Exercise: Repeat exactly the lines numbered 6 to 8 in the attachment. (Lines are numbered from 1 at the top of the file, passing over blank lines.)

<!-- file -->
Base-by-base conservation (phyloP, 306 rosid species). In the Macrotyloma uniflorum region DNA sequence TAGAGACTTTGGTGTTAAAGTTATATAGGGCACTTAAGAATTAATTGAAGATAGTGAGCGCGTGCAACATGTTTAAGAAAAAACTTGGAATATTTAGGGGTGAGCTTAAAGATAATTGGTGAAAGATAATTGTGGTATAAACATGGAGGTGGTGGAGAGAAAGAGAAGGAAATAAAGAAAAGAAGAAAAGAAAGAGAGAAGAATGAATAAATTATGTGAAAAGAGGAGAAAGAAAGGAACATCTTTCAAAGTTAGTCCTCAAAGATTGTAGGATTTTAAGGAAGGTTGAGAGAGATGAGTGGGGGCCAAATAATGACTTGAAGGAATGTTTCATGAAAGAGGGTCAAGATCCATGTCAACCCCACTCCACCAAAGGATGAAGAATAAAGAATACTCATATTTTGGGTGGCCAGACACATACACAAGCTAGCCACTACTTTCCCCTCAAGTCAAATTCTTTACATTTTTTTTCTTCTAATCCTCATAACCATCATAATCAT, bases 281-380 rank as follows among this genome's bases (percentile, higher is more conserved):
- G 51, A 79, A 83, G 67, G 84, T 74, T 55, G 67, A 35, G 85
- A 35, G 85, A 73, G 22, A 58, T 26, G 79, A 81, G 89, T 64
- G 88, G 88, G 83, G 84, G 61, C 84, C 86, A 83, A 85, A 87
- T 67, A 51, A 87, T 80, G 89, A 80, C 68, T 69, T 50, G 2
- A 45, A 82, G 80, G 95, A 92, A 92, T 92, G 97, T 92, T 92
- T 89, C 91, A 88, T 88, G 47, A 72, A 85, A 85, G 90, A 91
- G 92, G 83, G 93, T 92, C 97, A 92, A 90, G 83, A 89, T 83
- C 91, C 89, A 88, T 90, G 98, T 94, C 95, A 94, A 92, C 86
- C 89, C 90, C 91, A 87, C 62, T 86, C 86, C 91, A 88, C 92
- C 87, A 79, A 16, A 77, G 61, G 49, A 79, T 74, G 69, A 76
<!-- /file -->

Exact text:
- A 45, A 82, G 80, G 95, A 92, A 92, T 92, G 97, T 92, T 92
- T 89, C 91, A 88, T 88, G 47, A 72, A 85, A 85, G 90, A 91
- G 92, G 83, G 93, T 92, C 97, A 92, A 90, G 83, A 89, T 83